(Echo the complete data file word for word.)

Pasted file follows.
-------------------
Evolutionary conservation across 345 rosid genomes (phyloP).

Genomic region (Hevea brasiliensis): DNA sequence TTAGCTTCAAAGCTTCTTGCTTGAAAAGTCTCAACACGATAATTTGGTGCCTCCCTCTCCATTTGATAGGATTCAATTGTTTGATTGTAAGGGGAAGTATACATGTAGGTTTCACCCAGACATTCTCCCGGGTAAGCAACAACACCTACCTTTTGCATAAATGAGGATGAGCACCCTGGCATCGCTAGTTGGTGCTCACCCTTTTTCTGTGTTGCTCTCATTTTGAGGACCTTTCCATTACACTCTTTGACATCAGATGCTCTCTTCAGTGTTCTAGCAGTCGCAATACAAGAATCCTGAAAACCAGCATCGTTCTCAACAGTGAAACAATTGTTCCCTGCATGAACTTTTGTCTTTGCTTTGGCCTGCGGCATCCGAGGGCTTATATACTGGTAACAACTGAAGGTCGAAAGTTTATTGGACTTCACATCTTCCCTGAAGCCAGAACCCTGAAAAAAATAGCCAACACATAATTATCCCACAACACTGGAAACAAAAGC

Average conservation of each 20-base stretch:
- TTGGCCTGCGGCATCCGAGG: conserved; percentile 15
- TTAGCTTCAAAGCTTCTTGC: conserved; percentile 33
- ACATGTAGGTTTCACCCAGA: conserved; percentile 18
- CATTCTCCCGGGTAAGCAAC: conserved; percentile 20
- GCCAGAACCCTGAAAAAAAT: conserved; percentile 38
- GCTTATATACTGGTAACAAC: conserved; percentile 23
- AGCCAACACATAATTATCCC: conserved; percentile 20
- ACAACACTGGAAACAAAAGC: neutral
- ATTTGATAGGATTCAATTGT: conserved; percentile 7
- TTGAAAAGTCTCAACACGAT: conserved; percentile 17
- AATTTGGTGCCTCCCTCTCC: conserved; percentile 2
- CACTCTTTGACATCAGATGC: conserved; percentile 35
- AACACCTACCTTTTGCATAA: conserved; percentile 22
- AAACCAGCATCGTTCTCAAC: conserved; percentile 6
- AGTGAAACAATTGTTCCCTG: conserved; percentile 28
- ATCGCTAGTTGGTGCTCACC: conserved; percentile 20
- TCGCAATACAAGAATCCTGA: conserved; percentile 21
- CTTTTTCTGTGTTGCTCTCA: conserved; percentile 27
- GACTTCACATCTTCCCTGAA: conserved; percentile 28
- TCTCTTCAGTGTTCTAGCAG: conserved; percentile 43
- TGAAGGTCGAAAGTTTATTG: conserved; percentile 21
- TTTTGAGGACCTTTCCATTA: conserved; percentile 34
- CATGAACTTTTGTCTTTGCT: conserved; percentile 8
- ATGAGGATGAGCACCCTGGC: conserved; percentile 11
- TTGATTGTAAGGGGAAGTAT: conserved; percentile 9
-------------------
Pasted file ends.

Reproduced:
Evolutionary conservation across 345 rosid genomes (phyloP).

Genomic region (Hevea brasiliensis): DNA sequence TTAGCTTCAAAGCTTCTTGCTTGAAAAGTCTCAACACGATAATTTGGTGCCTCCCTCTCCATTTGATAGGATTCAATTGTTTGATTGTAAGGGGAAGTATACATGTAGGTTTCACCCAGACATTCTCCCGGGTAAGCAACAACACCTACCTTTTGCATAAATGAGGATGAGCACCCTGGCATCGCTAGTTGGTGCTCACCCTTTTTCTGTGTTGCTCTCATTTTGAGGACCTTTCCATTACACTCTTTGACATCAGATGCTCTCTTCAGTGTTCTAGCAGTCGCAATACAAGAATCCTGAAAACCAGCATCGTTCTCAACAGTGAAACAATTGTTCCCTGCATGAACTTTTGTCTTTGCTTTGGCCTGCGGCATCCGAGGGCTTATATACTGGTAACAACTGAAGGTCGAAAGTTTATTGGACTTCACATCTTCCCTGAAGCCAGAACCCTGAAAAAAATAGCCAACACATAATTATCCCACAACACTGGAAACAAAAGC

Average conservation of each 20-base stretch:
- TTGGCCTGCGGCATCCGAGG: conserved; percentile 15
- TTAGCTTCAAAGCTTCTTGC: conserved; percentile 33
- ACATGTAGGTTTCACCCAGA: conserved; percentile 18
- CATTCTCCCGGGTAAGCAAC: conserved; percentile 20
- GCCAGAACCCTGAAAAAAAT: conserved; percentile 38
- GCTTATATACTGGTAACAAC: conserved; percentile 23
- AGCCAACACATAATTATCCC: conserved; percentile 20
- ACAACACTGGAAACAAAAGC: neutral
- ATTTGATAGGATTCAATTGT: conserved; percentile 7
- TTGAAAAGTCTCAACACGAT: conserved; percentile 17
- AATTTGGTGCCTCCCTCTCC: conserved; percentile 2
- CACTCTTTGACATCAGATGC: conserved; percentile 35
- AACACCTACCTTTTGCATAA: conserved; percentile 22
- AAACCAGCATCGTTCTCAAC: conserved; percentile 6
- AGTGAAACAATTGTTCCCTG: conserved; percentile 28
- ATCGCTAGTTGGTGCTCACC: conserved; percentile 20
- TCGCAATACAAGAATCCTGA: conserved; percentile 21
- CTTTTTCTGTGTTGCTCTCA: conserved; percentile 27
- GACTTCACATCTTCCCTGAA: conserved; percentile 28
- TCTCTTCAGTGTTCTAGCAG: conserved; percentile 43
- TGAAGGTCGAAAGTTTATTG: conserved; percentile 21
- TTTTGAGGACCTTTCCATTA: conserved; percentile 34
- CATGAACTTTTGTCTTTGCT: conserved; percentile 8
- ATGAGGATGAGCACCCTGGC: conserved; percentile 11
- TTGATTGTAAGGGGAAGTAT: conserved; percentile 9